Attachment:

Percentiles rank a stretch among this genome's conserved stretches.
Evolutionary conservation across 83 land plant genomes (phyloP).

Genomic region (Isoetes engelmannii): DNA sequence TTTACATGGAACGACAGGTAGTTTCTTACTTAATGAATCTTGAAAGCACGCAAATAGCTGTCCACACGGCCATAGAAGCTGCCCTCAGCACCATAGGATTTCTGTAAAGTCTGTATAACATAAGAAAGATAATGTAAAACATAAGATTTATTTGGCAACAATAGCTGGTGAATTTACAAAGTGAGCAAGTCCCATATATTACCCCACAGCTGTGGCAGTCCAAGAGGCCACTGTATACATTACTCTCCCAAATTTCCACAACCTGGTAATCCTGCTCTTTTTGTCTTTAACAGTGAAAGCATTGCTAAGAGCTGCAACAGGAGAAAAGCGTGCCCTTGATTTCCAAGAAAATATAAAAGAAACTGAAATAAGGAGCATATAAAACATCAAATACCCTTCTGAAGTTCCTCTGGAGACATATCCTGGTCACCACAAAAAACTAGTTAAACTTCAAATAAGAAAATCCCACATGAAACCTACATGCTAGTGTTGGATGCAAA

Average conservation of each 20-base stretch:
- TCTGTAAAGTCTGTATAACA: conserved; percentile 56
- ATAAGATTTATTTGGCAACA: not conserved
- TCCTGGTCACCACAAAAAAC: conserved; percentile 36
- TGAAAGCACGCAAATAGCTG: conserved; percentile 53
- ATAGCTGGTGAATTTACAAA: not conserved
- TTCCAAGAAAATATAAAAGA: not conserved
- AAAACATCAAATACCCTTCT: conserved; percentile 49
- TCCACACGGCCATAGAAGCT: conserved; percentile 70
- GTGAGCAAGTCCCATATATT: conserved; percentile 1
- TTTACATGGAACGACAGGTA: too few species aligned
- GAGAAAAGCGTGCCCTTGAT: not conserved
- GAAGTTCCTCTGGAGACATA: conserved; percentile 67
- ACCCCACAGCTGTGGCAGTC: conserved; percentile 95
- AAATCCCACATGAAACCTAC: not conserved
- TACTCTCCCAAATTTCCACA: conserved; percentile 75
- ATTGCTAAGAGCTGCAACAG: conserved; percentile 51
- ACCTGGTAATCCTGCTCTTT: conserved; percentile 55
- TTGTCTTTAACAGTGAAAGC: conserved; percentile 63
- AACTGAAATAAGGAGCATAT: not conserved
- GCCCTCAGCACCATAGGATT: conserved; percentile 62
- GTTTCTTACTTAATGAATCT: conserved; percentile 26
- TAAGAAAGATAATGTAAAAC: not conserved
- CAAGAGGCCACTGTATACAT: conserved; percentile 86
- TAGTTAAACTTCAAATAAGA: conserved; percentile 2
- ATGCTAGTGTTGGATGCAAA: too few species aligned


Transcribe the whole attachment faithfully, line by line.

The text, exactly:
Percentiles rank a stretch among this genome's conserved stretches.
Evolutionary conservation across 83 land plant genomes (phyloP).

Genomic region (Isoetes engelmannii): DNA sequence TTTACATGGAACGACAGGTAGTTTCTTACTTAATGAATCTTGAAAGCACGCAAATAGCTGTCCACACGGCCATAGAAGCTGCCCTCAGCACCATAGGATTTCTGTAAAGTCTGTATAACATAAGAAAGATAATGTAAAACATAAGATTTATTTGGCAACAATAGCTGGTGAATTTACAAAGTGAGCAAGTCCCATATATTACCCCACAGCTGTGGCAGTCCAAGAGGCCACTGTATACATTACTCTCCCAAATTTCCACAACCTGGTAATCCTGCTCTTTTTGTCTTTAACAGTGAAAGCATTGCTAAGAGCTGCAACAGGAGAAAAGCGTGCCCTTGATTTCCAAGAAAATATAAAAGAAACTGAAATAAGGAGCATATAAAACATCAAATACCCTTCTGAAGTTCCTCTGGAGACATATCCTGGTCACCACAAAAAACTAGTTAAACTTCAAATAAGAAAATCCCACATGAAACCTACATGCTAGTGTTGGATGCAAA

Average conservation of each 20-base stretch:
- TCTGTAAAGTCTGTATAACA: conserved; percentile 56
- ATAAGATTTATTTGGCAACA: not conserved
- TCCTGGTCACCACAAAAAAC: conserved; percentile 36
- TGAAAGCACGCAAATAGCTG: conserved; percentile 53
- ATAGCTGGTGAATTTACAAA: not conserved
- TTCCAAGAAAATATAAAAGA: not conserved
- AAAACATCAAATACCCTTCT: conserved; percentile 49
- TCCACACGGCCATAGAAGCT: conserved; percentile 70
- GTGAGCAAGTCCCATATATT: conserved; percentile 1
- TTTACATGGAACGACAGGTA: too few species aligned
- GAGAAAAGCGTGCCCTTGAT: not conserved
- GAAGTTCCTCTGGAGACATA: conserved; percentile 67
- ACCCCACAGCTGTGGCAGTC: conserved; percentile 95
- AAATCCCACATGAAACCTAC: not conserved
- TACTCTCCCAAATTTCCACA: conserved; percentile 75
- ATTGCTAAGAGCTGCAACAG: conserved; percentile 51
- ACCTGGTAATCCTGCTCTTT: conserved; percentile 55
- TTGTCTTTAACAGTGAAAGC: conserved; percentile 63
- AACTGAAATAAGGAGCATAT: not conserved
- GCCCTCAGCACCATAGGATT: conserved; percentile 62
- GTTTCTTACTTAATGAATCT: conserved; percentile 26
- TAAGAAAGATAATGTAAAAC: not conserved
- CAAGAGGCCACTGTATACAT: conserved; percentile 86
- TAGTTAAACTTCAAATAAGA: conserved; percentile 2
- ATGCTAGTGTTGGATGCAAA: too few species aligned